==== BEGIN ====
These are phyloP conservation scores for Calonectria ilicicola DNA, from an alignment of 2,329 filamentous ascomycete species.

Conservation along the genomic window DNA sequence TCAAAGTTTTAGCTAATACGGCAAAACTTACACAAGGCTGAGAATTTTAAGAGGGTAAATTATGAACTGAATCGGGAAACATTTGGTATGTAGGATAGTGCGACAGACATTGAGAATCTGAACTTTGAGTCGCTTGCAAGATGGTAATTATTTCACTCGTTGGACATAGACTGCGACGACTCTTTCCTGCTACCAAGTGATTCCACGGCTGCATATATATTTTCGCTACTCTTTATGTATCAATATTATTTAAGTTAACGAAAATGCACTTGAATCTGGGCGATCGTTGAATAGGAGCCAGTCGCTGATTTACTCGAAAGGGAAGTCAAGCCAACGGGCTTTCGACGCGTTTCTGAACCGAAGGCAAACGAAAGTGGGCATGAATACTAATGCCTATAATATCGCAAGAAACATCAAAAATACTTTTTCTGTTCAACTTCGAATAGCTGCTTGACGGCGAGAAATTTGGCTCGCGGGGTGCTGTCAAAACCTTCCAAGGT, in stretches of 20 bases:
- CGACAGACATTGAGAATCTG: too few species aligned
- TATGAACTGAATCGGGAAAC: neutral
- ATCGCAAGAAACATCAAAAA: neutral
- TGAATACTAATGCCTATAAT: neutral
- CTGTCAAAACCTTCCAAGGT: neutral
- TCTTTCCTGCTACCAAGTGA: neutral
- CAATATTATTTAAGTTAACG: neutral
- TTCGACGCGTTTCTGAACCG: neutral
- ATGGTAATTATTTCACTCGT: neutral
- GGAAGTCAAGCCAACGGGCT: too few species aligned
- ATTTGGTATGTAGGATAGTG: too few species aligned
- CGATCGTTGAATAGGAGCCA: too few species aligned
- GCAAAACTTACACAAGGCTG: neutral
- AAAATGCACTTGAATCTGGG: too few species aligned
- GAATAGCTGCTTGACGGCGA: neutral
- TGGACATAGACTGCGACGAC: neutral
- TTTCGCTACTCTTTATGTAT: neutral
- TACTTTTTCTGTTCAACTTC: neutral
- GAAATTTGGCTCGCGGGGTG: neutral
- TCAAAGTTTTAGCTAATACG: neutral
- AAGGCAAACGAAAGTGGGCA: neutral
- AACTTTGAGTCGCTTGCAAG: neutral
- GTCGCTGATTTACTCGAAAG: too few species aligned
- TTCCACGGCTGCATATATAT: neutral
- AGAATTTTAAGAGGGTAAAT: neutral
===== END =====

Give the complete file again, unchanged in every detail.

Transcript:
These are phyloP conservation scores for Calonectria ilicicola DNA, from an alignment of 2,329 filamentous ascomycete species.

Conservation along the genomic window DNA sequence TCAAAGTTTTAGCTAATACGGCAAAACTTACACAAGGCTGAGAATTTTAAGAGGGTAAATTATGAACTGAATCGGGAAACATTTGGTATGTAGGATAGTGCGACAGACATTGAGAATCTGAACTTTGAGTCGCTTGCAAGATGGTAATTATTTCACTCGTTGGACATAGACTGCGACGACTCTTTCCTGCTACCAAGTGATTCCACGGCTGCATATATATTTTCGCTACTCTTTATGTATCAATATTATTTAAGTTAACGAAAATGCACTTGAATCTGGGCGATCGTTGAATAGGAGCCAGTCGCTGATTTACTCGAAAGGGAAGTCAAGCCAACGGGCTTTCGACGCGTTTCTGAACCGAAGGCAAACGAAAGTGGGCATGAATACTAATGCCTATAATATCGCAAGAAACATCAAAAATACTTTTTCTGTTCAACTTCGAATAGCTGCTTGACGGCGAGAAATTTGGCTCGCGGGGTGCTGTCAAAACCTTCCAAGGT, in stretches of 20 bases:
- CGACAGACATTGAGAATCTG: too few species aligned
- TATGAACTGAATCGGGAAAC: neutral
- ATCGCAAGAAACATCAAAAA: neutral
- TGAATACTAATGCCTATAAT: neutral
- CTGTCAAAACCTTCCAAGGT: neutral
- TCTTTCCTGCTACCAAGTGA: neutral
- CAATATTATTTAAGTTAACG: neutral
- TTCGACGCGTTTCTGAACCG: neutral
- ATGGTAATTATTTCACTCGT: neutral
- GGAAGTCAAGCCAACGGGCT: too few species aligned
- ATTTGGTATGTAGGATAGTG: too few species aligned
- CGATCGTTGAATAGGAGCCA: too few species aligned
- GCAAAACTTACACAAGGCTG: neutral
- AAAATGCACTTGAATCTGGG: too few species aligned
- GAATAGCTGCTTGACGGCGA: neutral
- TGGACATAGACTGCGACGAC: neutral
- TTTCGCTACTCTTTATGTAT: neutral
- TACTTTTTCTGTTCAACTTC: neutral
- GAAATTTGGCTCGCGGGGTG: neutral
- TCAAAGTTTTAGCTAATACG: neutral
- AAGGCAAACGAAAGTGGGCA: neutral
- AACTTTGAGTCGCTTGCAAG: neutral
- GTCGCTGATTTACTCGAAAG: too few species aligned
- TTCCACGGCTGCATATATAT: neutral
- AGAATTTTAAGAGGGTAAAT: neutral